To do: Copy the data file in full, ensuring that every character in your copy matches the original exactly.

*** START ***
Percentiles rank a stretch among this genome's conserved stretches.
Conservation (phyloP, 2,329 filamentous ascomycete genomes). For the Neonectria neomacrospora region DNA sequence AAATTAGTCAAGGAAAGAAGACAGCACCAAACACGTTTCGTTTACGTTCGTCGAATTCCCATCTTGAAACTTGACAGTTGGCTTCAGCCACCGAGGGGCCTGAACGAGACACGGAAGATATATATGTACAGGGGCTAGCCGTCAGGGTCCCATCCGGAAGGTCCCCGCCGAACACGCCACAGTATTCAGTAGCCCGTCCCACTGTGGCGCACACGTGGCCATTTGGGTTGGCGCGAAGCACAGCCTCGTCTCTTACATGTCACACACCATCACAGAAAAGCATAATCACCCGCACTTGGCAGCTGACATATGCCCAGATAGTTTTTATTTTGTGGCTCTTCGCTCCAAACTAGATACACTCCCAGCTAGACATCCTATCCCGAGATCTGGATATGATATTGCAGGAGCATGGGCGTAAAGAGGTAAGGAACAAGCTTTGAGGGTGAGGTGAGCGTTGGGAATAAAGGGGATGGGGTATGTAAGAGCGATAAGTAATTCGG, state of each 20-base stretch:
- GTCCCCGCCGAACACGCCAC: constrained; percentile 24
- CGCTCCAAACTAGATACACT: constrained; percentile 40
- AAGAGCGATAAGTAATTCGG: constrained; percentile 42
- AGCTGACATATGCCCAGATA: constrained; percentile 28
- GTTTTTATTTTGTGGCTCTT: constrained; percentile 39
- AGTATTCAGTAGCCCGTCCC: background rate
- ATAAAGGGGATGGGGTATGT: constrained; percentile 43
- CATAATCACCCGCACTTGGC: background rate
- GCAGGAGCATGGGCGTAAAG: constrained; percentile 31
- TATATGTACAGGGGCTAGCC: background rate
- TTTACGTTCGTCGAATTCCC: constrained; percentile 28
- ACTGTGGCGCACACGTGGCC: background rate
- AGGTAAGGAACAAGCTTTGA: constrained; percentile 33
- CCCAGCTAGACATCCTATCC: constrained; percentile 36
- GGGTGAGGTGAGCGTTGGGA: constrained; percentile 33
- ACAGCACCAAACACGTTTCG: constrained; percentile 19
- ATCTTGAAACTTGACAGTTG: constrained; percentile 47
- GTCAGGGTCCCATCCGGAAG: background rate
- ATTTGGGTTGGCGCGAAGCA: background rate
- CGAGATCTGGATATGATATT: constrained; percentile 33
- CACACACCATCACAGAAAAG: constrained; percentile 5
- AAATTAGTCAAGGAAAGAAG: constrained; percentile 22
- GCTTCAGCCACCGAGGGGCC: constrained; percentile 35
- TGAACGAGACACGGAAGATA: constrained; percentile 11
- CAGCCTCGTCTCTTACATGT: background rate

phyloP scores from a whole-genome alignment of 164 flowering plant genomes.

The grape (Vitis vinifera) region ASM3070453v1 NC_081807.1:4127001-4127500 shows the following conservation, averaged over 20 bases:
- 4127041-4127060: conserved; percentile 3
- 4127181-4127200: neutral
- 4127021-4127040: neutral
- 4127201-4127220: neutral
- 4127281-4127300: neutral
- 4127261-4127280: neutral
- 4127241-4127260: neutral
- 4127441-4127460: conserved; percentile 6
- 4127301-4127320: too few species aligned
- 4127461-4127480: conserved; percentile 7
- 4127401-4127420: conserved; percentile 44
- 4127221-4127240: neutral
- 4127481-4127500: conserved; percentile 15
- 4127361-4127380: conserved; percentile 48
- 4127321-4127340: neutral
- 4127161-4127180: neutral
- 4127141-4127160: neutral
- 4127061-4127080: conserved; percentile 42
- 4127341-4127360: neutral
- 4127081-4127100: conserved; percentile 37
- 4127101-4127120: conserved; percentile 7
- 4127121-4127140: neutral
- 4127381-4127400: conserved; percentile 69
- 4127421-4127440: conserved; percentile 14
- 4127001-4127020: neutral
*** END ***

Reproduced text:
Percentiles rank a stretch among this genome's conserved stretches.
Conservation (phyloP, 2,329 filamentous ascomycete genomes). For the Neonectria neomacrospora region DNA sequence AAATTAGTCAAGGAAAGAAGACAGCACCAAACACGTTTCGTTTACGTTCGTCGAATTCCCATCTTGAAACTTGACAGTTGGCTTCAGCCACCGAGGGGCCTGAACGAGACACGGAAGATATATATGTACAGGGGCTAGCCGTCAGGGTCCCATCCGGAAGGTCCCCGCCGAACACGCCACAGTATTCAGTAGCCCGTCCCACTGTGGCGCACACGTGGCCATTTGGGTTGGCGCGAAGCACAGCCTCGTCTCTTACATGTCACACACCATCACAGAAAAGCATAATCACCCGCACTTGGCAGCTGACATATGCCCAGATAGTTTTTATTTTGTGGCTCTTCGCTCCAAACTAGATACACTCCCAGCTAGACATCCTATCCCGAGATCTGGATATGATATTGCAGGAGCATGGGCGTAAAGAGGTAAGGAACAAGCTTTGAGGGTGAGGTGAGCGTTGGGAATAAAGGGGATGGGGTATGTAAGAGCGATAAGTAATTCGG, state of each 20-base stretch:
- GTCCCCGCCGAACACGCCAC: constrained; percentile 24
- CGCTCCAAACTAGATACACT: constrained; percentile 40
- AAGAGCGATAAGTAATTCGG: constrained; percentile 42
- AGCTGACATATGCCCAGATA: constrained; percentile 28
- GTTTTTATTTTGTGGCTCTT: constrained; percentile 39
- AGTATTCAGTAGCCCGTCCC: background rate
- ATAAAGGGGATGGGGTATGT: constrained; percentile 43
- CATAATCACCCGCACTTGGC: background rate
- GCAGGAGCATGGGCGTAAAG: constrained; percentile 31
- TATATGTACAGGGGCTAGCC: background rate
- TTTACGTTCGTCGAATTCCC: constrained; percentile 28
- ACTGTGGCGCACACGTGGCC: background rate
- AGGTAAGGAACAAGCTTTGA: constrained; percentile 33
- CCCAGCTAGACATCCTATCC: constrained; percentile 36
- GGGTGAGGTGAGCGTTGGGA: constrained; percentile 33
- ACAGCACCAAACACGTTTCG: constrained; percentile 19
- ATCTTGAAACTTGACAGTTG: constrained; percentile 47
- GTCAGGGTCCCATCCGGAAG: background rate
- ATTTGGGTTGGCGCGAAGCA: background rate
- CGAGATCTGGATATGATATT: constrained; percentile 33
- CACACACCATCACAGAAAAG: constrained; percentile 5
- AAATTAGTCAAGGAAAGAAG: constrained; percentile 22
- GCTTCAGCCACCGAGGGGCC: constrained; percentile 35
- TGAACGAGACACGGAAGATA: constrained; percentile 11
- CAGCCTCGTCTCTTACATGT: background rate

phyloP scores from a whole-genome alignment of 164 flowering plant genomes.

The grape (Vitis vinifera) region ASM3070453v1 NC_081807.1:4127001-4127500 shows the following conservation, averaged over 20 bases:
- 4127041-4127060: conserved; percentile 3
- 4127181-4127200: neutral
- 4127021-4127040: neutral
- 4127201-4127220: neutral
- 4127281-4127300: neutral
- 4127261-4127280: neutral
- 4127241-4127260: neutral
- 4127441-4127460: conserved; percentile 6
- 4127301-4127320: too few species aligned
- 4127461-4127480: conserved; percentile 7
- 4127401-4127420: conserved; percentile 44
- 4127221-4127240: neutral
- 4127481-4127500: conserved; percentile 15
- 4127361-4127380: conserved; percentile 48
- 4127321-4127340: neutral
- 4127161-4127180: neutral
- 4127141-4127160: neutral
- 4127061-4127080: conserved; percentile 42
- 4127341-4127360: neutral
- 4127081-4127100: conserved; percentile 37
- 4127101-4127120: conserved; percentile 7
- 4127121-4127140: neutral
- 4127381-4127400: conserved; percentile 69
- 4127421-4127440: conserved; percentile 14
- 4127001-4127020: neutral